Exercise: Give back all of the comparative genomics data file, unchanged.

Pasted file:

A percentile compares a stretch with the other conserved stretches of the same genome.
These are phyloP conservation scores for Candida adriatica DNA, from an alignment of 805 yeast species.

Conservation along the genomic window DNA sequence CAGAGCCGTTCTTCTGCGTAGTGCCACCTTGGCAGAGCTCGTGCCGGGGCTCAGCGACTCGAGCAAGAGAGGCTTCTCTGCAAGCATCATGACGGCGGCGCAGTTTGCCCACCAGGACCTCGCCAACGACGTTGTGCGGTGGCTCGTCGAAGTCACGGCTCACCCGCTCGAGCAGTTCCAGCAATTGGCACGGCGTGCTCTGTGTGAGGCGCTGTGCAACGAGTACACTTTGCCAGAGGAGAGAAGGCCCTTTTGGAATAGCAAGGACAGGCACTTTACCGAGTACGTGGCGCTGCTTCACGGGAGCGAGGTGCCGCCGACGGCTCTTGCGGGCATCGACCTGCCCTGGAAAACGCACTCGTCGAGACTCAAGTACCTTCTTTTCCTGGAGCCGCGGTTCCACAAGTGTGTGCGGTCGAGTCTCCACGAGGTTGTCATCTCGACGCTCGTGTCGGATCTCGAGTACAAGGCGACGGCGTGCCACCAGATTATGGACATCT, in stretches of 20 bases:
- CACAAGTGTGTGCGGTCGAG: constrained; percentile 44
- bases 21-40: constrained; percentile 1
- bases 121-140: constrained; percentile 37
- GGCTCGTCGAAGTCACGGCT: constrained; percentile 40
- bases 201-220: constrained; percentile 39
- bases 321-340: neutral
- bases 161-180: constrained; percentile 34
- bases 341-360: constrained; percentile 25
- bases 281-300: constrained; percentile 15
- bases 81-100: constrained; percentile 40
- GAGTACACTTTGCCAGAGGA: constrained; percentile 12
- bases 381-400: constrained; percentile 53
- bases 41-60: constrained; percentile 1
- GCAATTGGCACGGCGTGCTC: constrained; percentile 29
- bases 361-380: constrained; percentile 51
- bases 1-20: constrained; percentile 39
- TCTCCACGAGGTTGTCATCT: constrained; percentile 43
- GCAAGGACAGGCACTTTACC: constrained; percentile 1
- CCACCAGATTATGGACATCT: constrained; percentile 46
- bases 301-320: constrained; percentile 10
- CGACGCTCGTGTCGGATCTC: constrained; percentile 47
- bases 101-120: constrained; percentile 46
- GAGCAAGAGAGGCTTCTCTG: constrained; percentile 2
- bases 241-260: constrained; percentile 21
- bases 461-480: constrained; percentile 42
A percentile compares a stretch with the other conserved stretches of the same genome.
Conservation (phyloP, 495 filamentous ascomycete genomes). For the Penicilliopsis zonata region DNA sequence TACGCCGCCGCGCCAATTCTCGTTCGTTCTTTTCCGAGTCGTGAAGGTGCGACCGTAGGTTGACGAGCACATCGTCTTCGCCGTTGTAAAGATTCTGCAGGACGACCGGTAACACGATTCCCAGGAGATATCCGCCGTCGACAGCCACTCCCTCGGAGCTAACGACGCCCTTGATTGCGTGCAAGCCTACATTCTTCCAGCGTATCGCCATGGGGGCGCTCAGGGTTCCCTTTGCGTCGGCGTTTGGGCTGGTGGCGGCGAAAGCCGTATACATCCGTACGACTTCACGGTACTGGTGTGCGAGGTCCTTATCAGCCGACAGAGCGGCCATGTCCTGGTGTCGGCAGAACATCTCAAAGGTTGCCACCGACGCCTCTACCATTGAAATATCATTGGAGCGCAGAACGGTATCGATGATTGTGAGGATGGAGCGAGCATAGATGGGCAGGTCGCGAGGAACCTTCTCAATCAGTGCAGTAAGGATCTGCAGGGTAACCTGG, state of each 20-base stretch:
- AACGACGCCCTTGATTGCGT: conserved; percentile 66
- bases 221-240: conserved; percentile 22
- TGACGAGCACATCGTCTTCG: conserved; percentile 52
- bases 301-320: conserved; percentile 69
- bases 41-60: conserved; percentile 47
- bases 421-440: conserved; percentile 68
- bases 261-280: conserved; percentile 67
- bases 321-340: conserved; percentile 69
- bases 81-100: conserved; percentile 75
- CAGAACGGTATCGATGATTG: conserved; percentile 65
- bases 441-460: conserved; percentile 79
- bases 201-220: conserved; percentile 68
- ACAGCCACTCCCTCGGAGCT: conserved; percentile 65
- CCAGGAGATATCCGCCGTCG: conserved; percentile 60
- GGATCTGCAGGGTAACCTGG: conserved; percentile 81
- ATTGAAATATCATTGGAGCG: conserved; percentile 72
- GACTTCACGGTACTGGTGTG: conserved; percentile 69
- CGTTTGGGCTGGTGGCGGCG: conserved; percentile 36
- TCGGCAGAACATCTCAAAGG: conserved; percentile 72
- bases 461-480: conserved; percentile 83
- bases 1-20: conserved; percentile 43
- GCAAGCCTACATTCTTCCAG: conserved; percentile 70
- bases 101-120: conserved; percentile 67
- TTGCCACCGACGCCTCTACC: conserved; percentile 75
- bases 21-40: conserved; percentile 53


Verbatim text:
A percentile compares a stretch with the other conserved stretches of the same genome.
These are phyloP conservation scores for Candida adriatica DNA, from an alignment of 805 yeast species.

Conservation along the genomic window DNA sequence CAGAGCCGTTCTTCTGCGTAGTGCCACCTTGGCAGAGCTCGTGCCGGGGCTCAGCGACTCGAGCAAGAGAGGCTTCTCTGCAAGCATCATGACGGCGGCGCAGTTTGCCCACCAGGACCTCGCCAACGACGTTGTGCGGTGGCTCGTCGAAGTCACGGCTCACCCGCTCGAGCAGTTCCAGCAATTGGCACGGCGTGCTCTGTGTGAGGCGCTGTGCAACGAGTACACTTTGCCAGAGGAGAGAAGGCCCTTTTGGAATAGCAAGGACAGGCACTTTACCGAGTACGTGGCGCTGCTTCACGGGAGCGAGGTGCCGCCGACGGCTCTTGCGGGCATCGACCTGCCCTGGAAAACGCACTCGTCGAGACTCAAGTACCTTCTTTTCCTGGAGCCGCGGTTCCACAAGTGTGTGCGGTCGAGTCTCCACGAGGTTGTCATCTCGACGCTCGTGTCGGATCTCGAGTACAAGGCGACGGCGTGCCACCAGATTATGGACATCT, in stretches of 20 bases:
- CACAAGTGTGTGCGGTCGAG: constrained; percentile 44
- bases 21-40: constrained; percentile 1
- bases 121-140: constrained; percentile 37
- GGCTCGTCGAAGTCACGGCT: constrained; percentile 40
- bases 201-220: constrained; percentile 39
- bases 321-340: neutral
- bases 161-180: constrained; percentile 34
- bases 341-360: constrained; percentile 25
- bases 281-300: constrained; percentile 15
- bases 81-100: constrained; percentile 40
- GAGTACACTTTGCCAGAGGA: constrained; percentile 12
- bases 381-400: constrained; percentile 53
- bases 41-60: constrained; percentile 1
- GCAATTGGCACGGCGTGCTC: constrained; percentile 29
- bases 361-380: constrained; percentile 51
- bases 1-20: constrained; percentile 39
- TCTCCACGAGGTTGTCATCT: constrained; percentile 43
- GCAAGGACAGGCACTTTACC: constrained; percentile 1
- CCACCAGATTATGGACATCT: constrained; percentile 46
- bases 301-320: constrained; percentile 10
- CGACGCTCGTGTCGGATCTC: constrained; percentile 47
- bases 101-120: constrained; percentile 46
- GAGCAAGAGAGGCTTCTCTG: constrained; percentile 2
- bases 241-260: constrained; percentile 21
- bases 461-480: constrained; percentile 42
A percentile compares a stretch with the other conserved stretches of the same genome.
Conservation (phyloP, 495 filamentous ascomycete genomes). For the Penicilliopsis zonata region DNA sequence TACGCCGCCGCGCCAATTCTCGTTCGTTCTTTTCCGAGTCGTGAAGGTGCGACCGTAGGTTGACGAGCACATCGTCTTCGCCGTTGTAAAGATTCTGCAGGACGACCGGTAACACGATTCCCAGGAGATATCCGCCGTCGACAGCCACTCCCTCGGAGCTAACGACGCCCTTGATTGCGTGCAAGCCTACATTCTTCCAGCGTATCGCCATGGGGGCGCTCAGGGTTCCCTTTGCGTCGGCGTTTGGGCTGGTGGCGGCGAAAGCCGTATACATCCGTACGACTTCACGGTACTGGTGTGCGAGGTCCTTATCAGCCGACAGAGCGGCCATGTCCTGGTGTCGGCAGAACATCTCAAAGGTTGCCACCGACGCCTCTACCATTGAAATATCATTGGAGCGCAGAACGGTATCGATGATTGTGAGGATGGAGCGAGCATAGATGGGCAGGTCGCGAGGAACCTTCTCAATCAGTGCAGTAAGGATCTGCAGGGTAACCTGG, state of each 20-base stretch:
- AACGACGCCCTTGATTGCGT: conserved; percentile 66
- bases 221-240: conserved; percentile 22
- TGACGAGCACATCGTCTTCG: conserved; percentile 52
- bases 301-320: conserved; percentile 69
- bases 41-60: conserved; percentile 47
- bases 421-440: conserved; percentile 68
- bases 261-280: conserved; percentile 67
- bases 321-340: conserved; percentile 69
- bases 81-100: conserved; percentile 75
- CAGAACGGTATCGATGATTG: conserved; percentile 65
- bases 441-460: conserved; percentile 79
- bases 201-220: conserved; percentile 68
- ACAGCCACTCCCTCGGAGCT: conserved; percentile 65
- CCAGGAGATATCCGCCGTCG: conserved; percentile 60
- GGATCTGCAGGGTAACCTGG: conserved; percentile 81
- ATTGAAATATCATTGGAGCG: conserved; percentile 72
- GACTTCACGGTACTGGTGTG: conserved; percentile 69
- CGTTTGGGCTGGTGGCGGCG: conserved; percentile 36
- TCGGCAGAACATCTCAAAGG: conserved; percentile 72
- bases 461-480: conserved; percentile 83
- bases 1-20: conserved; percentile 43
- GCAAGCCTACATTCTTCCAG: conserved; percentile 70
- bases 101-120: conserved; percentile 67
- TTGCCACCGACGCCTCTACC: conserved; percentile 75
- bases 21-40: conserved; percentile 53